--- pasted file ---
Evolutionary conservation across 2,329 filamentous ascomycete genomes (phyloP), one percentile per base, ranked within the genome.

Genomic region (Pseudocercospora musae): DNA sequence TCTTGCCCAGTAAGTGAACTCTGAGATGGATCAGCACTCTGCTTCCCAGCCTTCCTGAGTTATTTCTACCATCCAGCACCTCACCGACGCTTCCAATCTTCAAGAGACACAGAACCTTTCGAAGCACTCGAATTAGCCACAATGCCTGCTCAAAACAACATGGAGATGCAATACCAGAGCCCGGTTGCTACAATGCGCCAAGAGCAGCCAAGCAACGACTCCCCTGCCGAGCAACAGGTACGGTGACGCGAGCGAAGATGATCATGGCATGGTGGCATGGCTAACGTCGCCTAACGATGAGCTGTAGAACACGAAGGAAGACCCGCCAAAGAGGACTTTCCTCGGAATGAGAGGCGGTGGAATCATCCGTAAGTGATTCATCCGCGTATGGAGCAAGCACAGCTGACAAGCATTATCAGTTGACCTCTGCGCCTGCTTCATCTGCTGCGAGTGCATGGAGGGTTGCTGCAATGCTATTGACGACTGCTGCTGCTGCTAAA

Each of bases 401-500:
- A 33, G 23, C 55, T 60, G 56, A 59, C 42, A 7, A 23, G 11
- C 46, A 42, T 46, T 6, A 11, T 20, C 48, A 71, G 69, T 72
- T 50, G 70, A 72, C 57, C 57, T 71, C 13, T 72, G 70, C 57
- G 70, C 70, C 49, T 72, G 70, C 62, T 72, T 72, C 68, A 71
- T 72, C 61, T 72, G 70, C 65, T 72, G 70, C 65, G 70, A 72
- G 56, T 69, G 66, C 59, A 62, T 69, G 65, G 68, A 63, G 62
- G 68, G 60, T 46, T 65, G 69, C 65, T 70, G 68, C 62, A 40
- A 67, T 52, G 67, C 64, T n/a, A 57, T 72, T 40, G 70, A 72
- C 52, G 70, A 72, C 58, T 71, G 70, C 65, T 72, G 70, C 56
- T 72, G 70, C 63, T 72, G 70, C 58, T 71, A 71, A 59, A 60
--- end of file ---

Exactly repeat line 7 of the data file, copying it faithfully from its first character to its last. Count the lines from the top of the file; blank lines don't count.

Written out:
- G 70, C 70, C 49, T 72, G 70, C 62, T 72, T 72, C 68, A 71